Thursday, December 15th, 2016
Sharing a story about yourself makes you vulnerable. Since stories are about transformation, telling a personal story requires you reveal a flaw, error, or a roadblock that was a difficult to overcome. But it’s worth the risk. People are drawn to the transformative power of vulnerability because it’s rare to see influential people share something from their personal lives, especially something that they struggled with, but also because these stories draw people closer to you — and to your message.
It feels natural to tell stories around the dinner table with friends but somehow our ability to be vulnerable declines in professional settings. So, how do you successfully tell a transformational story about yourself?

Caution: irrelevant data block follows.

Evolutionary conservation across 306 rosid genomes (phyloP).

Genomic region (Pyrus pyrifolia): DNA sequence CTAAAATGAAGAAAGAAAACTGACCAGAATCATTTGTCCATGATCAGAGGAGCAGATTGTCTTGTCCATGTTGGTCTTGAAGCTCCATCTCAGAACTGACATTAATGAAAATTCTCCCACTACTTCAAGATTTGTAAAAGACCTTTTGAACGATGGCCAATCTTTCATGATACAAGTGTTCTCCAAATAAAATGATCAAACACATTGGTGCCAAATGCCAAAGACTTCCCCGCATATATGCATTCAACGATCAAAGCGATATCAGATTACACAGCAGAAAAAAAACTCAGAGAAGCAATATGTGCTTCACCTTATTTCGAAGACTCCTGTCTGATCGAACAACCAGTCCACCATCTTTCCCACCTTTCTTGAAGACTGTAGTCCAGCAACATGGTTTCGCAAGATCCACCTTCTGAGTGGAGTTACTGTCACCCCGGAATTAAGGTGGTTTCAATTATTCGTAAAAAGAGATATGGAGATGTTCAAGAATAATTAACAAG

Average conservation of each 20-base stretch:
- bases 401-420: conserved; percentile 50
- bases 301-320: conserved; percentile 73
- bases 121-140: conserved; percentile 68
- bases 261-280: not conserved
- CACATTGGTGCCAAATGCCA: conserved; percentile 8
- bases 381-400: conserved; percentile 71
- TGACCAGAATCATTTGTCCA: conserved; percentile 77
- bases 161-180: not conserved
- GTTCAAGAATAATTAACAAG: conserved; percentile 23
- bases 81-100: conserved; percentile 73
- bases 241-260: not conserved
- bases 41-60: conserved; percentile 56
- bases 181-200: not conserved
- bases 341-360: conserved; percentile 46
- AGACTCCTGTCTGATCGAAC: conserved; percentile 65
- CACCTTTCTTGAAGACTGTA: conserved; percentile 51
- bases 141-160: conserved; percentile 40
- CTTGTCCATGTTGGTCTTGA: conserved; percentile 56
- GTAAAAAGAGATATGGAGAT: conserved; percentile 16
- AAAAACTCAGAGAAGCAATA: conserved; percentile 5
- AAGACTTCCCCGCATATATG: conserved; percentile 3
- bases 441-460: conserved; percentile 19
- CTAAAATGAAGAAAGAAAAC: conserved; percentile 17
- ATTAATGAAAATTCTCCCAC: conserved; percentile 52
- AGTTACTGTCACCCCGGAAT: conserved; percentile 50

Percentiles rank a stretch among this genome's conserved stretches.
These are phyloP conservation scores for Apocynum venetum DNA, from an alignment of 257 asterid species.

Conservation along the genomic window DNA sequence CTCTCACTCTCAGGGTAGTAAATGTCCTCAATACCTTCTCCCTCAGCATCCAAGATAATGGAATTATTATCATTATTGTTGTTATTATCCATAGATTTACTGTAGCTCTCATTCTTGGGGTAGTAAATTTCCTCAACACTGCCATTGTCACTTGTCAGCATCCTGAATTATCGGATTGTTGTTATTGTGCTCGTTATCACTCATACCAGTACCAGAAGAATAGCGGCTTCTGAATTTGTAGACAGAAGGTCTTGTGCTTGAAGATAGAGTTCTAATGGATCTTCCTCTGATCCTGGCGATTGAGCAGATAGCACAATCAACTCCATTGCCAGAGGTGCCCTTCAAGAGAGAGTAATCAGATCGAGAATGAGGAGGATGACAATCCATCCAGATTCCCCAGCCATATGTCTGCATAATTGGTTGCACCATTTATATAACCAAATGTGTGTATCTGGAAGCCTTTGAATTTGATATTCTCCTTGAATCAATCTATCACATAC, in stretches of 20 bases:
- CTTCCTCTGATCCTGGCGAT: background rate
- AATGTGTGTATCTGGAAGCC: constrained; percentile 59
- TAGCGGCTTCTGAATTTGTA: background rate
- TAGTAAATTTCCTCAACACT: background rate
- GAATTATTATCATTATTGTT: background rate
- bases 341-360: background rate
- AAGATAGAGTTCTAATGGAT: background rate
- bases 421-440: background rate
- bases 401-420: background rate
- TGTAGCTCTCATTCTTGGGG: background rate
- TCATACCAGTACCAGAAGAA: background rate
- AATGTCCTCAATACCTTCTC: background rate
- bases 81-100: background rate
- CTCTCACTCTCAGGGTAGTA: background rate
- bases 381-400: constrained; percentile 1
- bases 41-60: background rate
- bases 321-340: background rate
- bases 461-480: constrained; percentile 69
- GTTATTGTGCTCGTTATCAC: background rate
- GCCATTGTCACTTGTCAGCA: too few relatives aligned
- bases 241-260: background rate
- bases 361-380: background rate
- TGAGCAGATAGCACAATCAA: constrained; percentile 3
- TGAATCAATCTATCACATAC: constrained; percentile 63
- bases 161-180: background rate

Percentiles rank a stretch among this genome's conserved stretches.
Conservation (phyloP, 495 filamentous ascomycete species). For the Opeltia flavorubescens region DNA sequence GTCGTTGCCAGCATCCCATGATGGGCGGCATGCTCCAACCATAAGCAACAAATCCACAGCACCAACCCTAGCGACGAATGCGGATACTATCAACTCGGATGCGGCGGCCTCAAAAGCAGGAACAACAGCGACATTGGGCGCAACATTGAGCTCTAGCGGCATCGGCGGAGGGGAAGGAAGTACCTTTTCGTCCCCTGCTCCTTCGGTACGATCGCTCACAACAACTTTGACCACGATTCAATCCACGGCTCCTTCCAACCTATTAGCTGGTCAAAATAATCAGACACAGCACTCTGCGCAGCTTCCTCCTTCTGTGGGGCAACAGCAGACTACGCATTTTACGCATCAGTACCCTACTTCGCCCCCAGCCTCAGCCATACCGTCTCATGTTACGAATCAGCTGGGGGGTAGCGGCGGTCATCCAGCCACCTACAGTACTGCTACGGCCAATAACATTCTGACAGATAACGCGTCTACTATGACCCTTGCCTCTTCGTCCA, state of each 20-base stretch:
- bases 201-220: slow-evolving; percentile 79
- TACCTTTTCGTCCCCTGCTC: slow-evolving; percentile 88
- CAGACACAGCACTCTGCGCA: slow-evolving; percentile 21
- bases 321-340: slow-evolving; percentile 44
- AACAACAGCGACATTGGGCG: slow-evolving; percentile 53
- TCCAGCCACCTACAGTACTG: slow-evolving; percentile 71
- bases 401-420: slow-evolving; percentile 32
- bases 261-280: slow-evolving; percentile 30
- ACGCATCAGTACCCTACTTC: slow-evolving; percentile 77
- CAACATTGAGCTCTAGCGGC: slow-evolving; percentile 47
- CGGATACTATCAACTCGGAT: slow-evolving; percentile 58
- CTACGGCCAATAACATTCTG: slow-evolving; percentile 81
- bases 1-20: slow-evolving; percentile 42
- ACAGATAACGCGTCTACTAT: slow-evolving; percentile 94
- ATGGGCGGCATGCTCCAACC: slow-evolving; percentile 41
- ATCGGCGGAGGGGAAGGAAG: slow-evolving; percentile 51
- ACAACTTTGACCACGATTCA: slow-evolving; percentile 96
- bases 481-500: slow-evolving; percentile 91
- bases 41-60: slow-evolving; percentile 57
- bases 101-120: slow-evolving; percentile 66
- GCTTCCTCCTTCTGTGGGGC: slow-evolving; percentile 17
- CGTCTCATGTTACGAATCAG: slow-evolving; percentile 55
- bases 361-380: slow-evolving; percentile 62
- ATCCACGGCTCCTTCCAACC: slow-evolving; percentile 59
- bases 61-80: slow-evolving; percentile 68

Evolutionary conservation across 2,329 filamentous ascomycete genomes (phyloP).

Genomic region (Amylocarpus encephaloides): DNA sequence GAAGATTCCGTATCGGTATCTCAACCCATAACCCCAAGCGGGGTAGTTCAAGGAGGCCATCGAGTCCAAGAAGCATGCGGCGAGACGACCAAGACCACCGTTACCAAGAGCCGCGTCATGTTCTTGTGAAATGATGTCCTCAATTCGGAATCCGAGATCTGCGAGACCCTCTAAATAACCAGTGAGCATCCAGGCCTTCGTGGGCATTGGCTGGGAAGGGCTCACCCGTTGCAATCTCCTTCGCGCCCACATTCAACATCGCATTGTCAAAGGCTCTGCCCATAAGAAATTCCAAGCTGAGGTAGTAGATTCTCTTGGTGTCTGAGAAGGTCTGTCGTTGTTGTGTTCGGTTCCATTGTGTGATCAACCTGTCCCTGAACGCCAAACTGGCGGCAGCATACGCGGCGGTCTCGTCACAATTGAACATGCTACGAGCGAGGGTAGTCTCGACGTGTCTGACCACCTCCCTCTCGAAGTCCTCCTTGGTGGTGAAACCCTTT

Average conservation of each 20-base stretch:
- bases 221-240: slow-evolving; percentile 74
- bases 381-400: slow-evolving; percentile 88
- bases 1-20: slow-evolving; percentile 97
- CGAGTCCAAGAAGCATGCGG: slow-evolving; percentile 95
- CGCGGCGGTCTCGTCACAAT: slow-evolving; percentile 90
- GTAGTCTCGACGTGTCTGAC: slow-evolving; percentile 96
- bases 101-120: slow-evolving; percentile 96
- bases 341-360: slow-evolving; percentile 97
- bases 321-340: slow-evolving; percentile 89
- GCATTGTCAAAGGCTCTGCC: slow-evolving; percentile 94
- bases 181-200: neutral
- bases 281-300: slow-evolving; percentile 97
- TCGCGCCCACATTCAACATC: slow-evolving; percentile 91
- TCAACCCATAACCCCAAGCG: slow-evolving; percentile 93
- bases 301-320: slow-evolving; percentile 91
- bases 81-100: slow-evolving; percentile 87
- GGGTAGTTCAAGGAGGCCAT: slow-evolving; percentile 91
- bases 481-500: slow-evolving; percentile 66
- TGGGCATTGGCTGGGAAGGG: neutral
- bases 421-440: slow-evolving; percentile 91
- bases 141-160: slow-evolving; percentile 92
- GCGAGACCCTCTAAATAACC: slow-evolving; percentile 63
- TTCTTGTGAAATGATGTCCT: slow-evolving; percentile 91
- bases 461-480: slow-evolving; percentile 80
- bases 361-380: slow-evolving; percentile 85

First, you have to establish yourself as likeable so your listeners will root for you. Then, explain how you encountered a problem (at first you resisted, but eventually you accepted the challenge). Then, you conclude by making it self-evident how you changed or transformed in the process.
Telling a good story means that the main character (in this case, that’s you) must change somehow, which means there must be something worth changing. Translation: You have to be wrong, knocked down, or otherwise at a disadvantage.
This isn’t a flattering light to start from, and many people end up cutting this part for fear of damaging their reputation. But it’s the low points of a story that make the high points seem so high, not only by themselves, but by comparison. And like seeing a movie that you know is based on a true story, there’s something even more powerful about hearing highs and the lows straight from the people themselves.
Summing-up: in your next presentation, when you’re tempted to skip over something that makes you uncomfortable or something that may not show you in the best light, think about why you’re avoiding it. Then, ask yourself, “Is there a message in what I learned that will make my presentation better? And am I brave enough to use it to my advantage?”